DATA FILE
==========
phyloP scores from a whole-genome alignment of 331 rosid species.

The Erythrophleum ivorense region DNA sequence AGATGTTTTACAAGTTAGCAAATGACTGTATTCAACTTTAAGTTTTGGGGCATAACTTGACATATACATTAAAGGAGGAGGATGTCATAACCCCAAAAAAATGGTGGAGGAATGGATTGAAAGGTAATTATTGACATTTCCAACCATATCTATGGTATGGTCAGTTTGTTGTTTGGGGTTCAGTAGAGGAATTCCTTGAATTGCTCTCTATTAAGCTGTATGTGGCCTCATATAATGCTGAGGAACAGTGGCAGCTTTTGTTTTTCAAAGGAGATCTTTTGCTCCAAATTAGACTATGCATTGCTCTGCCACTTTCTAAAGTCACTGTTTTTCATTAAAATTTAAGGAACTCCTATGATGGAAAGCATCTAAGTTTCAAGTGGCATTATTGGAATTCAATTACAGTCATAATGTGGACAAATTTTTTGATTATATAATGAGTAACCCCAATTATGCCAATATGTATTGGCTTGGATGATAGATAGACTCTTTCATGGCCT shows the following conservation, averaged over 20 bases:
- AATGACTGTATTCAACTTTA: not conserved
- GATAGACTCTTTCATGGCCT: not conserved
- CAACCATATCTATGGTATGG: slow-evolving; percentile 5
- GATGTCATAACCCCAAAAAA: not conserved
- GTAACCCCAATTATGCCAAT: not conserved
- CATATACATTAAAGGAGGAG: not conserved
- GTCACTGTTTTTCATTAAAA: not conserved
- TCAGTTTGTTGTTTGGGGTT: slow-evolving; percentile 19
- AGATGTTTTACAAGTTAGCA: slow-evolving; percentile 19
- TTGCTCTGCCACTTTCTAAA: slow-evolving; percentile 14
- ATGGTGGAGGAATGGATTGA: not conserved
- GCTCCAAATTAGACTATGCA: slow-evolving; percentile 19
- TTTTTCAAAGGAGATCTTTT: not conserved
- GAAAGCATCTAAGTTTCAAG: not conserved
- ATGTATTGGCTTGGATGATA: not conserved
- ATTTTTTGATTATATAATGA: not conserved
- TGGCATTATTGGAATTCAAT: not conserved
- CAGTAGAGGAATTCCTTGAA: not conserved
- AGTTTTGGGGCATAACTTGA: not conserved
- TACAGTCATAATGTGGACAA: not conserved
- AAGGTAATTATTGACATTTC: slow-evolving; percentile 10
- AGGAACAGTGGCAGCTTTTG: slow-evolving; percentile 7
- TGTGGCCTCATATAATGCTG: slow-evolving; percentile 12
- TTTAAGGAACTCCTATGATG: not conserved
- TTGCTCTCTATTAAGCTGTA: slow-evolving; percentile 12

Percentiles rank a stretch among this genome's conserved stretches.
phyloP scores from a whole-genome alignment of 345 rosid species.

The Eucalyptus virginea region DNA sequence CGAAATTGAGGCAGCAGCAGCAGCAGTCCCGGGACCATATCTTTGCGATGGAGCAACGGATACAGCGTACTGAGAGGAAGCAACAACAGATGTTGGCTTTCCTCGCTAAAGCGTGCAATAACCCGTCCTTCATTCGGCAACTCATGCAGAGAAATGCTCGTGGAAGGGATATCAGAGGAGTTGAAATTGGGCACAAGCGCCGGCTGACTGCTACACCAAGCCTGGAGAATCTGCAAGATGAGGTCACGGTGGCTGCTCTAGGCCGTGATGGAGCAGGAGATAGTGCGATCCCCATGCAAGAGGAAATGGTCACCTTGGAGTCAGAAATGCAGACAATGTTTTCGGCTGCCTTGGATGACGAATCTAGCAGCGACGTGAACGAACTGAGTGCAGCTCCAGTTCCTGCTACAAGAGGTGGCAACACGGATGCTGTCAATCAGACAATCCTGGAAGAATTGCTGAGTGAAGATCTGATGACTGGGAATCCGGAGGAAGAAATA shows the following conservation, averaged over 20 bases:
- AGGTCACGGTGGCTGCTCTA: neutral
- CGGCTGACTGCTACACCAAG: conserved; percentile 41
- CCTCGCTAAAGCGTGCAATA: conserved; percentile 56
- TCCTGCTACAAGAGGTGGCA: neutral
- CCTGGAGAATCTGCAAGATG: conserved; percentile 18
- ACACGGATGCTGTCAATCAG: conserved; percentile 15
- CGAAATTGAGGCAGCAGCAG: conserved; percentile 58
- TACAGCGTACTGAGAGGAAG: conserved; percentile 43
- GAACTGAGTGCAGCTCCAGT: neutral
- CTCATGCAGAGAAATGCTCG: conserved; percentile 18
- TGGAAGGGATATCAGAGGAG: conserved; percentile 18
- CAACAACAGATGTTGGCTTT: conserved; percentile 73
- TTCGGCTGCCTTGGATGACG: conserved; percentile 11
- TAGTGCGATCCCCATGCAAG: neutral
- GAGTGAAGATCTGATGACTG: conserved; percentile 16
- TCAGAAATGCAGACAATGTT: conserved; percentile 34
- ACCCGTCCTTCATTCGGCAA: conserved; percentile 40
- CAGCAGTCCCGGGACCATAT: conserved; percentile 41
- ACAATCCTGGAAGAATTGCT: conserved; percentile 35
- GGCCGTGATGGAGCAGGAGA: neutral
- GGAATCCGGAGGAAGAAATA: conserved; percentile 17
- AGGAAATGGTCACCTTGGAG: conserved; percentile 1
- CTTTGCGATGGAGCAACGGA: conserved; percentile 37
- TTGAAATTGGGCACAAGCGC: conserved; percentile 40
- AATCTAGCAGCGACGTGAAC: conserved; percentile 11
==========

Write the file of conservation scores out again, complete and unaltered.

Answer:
phyloP scores from a whole-genome alignment of 331 rosid species.

The Erythrophleum ivorense region DNA sequence AGATGTTTTACAAGTTAGCAAATGACTGTATTCAACTTTAAGTTTTGGGGCATAACTTGACATATACATTAAAGGAGGAGGATGTCATAACCCCAAAAAAATGGTGGAGGAATGGATTGAAAGGTAATTATTGACATTTCCAACCATATCTATGGTATGGTCAGTTTGTTGTTTGGGGTTCAGTAGAGGAATTCCTTGAATTGCTCTCTATTAAGCTGTATGTGGCCTCATATAATGCTGAGGAACAGTGGCAGCTTTTGTTTTTCAAAGGAGATCTTTTGCTCCAAATTAGACTATGCATTGCTCTGCCACTTTCTAAAGTCACTGTTTTTCATTAAAATTTAAGGAACTCCTATGATGGAAAGCATCTAAGTTTCAAGTGGCATTATTGGAATTCAATTACAGTCATAATGTGGACAAATTTTTTGATTATATAATGAGTAACCCCAATTATGCCAATATGTATTGGCTTGGATGATAGATAGACTCTTTCATGGCCT shows the following conservation, averaged over 20 bases:
- AATGACTGTATTCAACTTTA: not conserved
- GATAGACTCTTTCATGGCCT: not conserved
- CAACCATATCTATGGTATGG: slow-evolving; percentile 5
- GATGTCATAACCCCAAAAAA: not conserved
- GTAACCCCAATTATGCCAAT: not conserved
- CATATACATTAAAGGAGGAG: not conserved
- GTCACTGTTTTTCATTAAAA: not conserved
- TCAGTTTGTTGTTTGGGGTT: slow-evolving; percentile 19
- AGATGTTTTACAAGTTAGCA: slow-evolving; percentile 19
- TTGCTCTGCCACTTTCTAAA: slow-evolving; percentile 14
- ATGGTGGAGGAATGGATTGA: not conserved
- GCTCCAAATTAGACTATGCA: slow-evolving; percentile 19
- TTTTTCAAAGGAGATCTTTT: not conserved
- GAAAGCATCTAAGTTTCAAG: not conserved
- ATGTATTGGCTTGGATGATA: not conserved
- ATTTTTTGATTATATAATGA: not conserved
- TGGCATTATTGGAATTCAAT: not conserved
- CAGTAGAGGAATTCCTTGAA: not conserved
- AGTTTTGGGGCATAACTTGA: not conserved
- TACAGTCATAATGTGGACAA: not conserved
- AAGGTAATTATTGACATTTC: slow-evolving; percentile 10
- AGGAACAGTGGCAGCTTTTG: slow-evolving; percentile 7
- TGTGGCCTCATATAATGCTG: slow-evolving; percentile 12
- TTTAAGGAACTCCTATGATG: not conserved
- TTGCTCTCTATTAAGCTGTA: slow-evolving; percentile 12

Percentiles rank a stretch among this genome's conserved stretches.
phyloP scores from a whole-genome alignment of 345 rosid species.

The Eucalyptus virginea region DNA sequence CGAAATTGAGGCAGCAGCAGCAGCAGTCCCGGGACCATATCTTTGCGATGGAGCAACGGATACAGCGTACTGAGAGGAAGCAACAACAGATGTTGGCTTTCCTCGCTAAAGCGTGCAATAACCCGTCCTTCATTCGGCAACTCATGCAGAGAAATGCTCGTGGAAGGGATATCAGAGGAGTTGAAATTGGGCACAAGCGCCGGCTGACTGCTACACCAAGCCTGGAGAATCTGCAAGATGAGGTCACGGTGGCTGCTCTAGGCCGTGATGGAGCAGGAGATAGTGCGATCCCCATGCAAGAGGAAATGGTCACCTTGGAGTCAGAAATGCAGACAATGTTTTCGGCTGCCTTGGATGACGAATCTAGCAGCGACGTGAACGAACTGAGTGCAGCTCCAGTTCCTGCTACAAGAGGTGGCAACACGGATGCTGTCAATCAGACAATCCTGGAAGAATTGCTGAGTGAAGATCTGATGACTGGGAATCCGGAGGAAGAAATA shows the following conservation, averaged over 20 bases:
- AGGTCACGGTGGCTGCTCTA: neutral
- CGGCTGACTGCTACACCAAG: conserved; percentile 41
- CCTCGCTAAAGCGTGCAATA: conserved; percentile 56
- TCCTGCTACAAGAGGTGGCA: neutral
- CCTGGAGAATCTGCAAGATG: conserved; percentile 18
- ACACGGATGCTGTCAATCAG: conserved; percentile 15
- CGAAATTGAGGCAGCAGCAG: conserved; percentile 58
- TACAGCGTACTGAGAGGAAG: conserved; percentile 43
- GAACTGAGTGCAGCTCCAGT: neutral
- CTCATGCAGAGAAATGCTCG: conserved; percentile 18
- TGGAAGGGATATCAGAGGAG: conserved; percentile 18
- CAACAACAGATGTTGGCTTT: conserved; percentile 73
- TTCGGCTGCCTTGGATGACG: conserved; percentile 11
- TAGTGCGATCCCCATGCAAG: neutral
- GAGTGAAGATCTGATGACTG: conserved; percentile 16
- TCAGAAATGCAGACAATGTT: conserved; percentile 34
- ACCCGTCCTTCATTCGGCAA: conserved; percentile 40
- CAGCAGTCCCGGGACCATAT: conserved; percentile 41
- ACAATCCTGGAAGAATTGCT: conserved; percentile 35
- GGCCGTGATGGAGCAGGAGA: neutral
- GGAATCCGGAGGAAGAAATA: conserved; percentile 17
- AGGAAATGGTCACCTTGGAG: conserved; percentile 1
- CTTTGCGATGGAGCAACGGA: conserved; percentile 37
- TTGAAATTGGGCACAAGCGC: conserved; percentile 40
- AATCTAGCAGCGACGTGAAC: conserved; percentile 11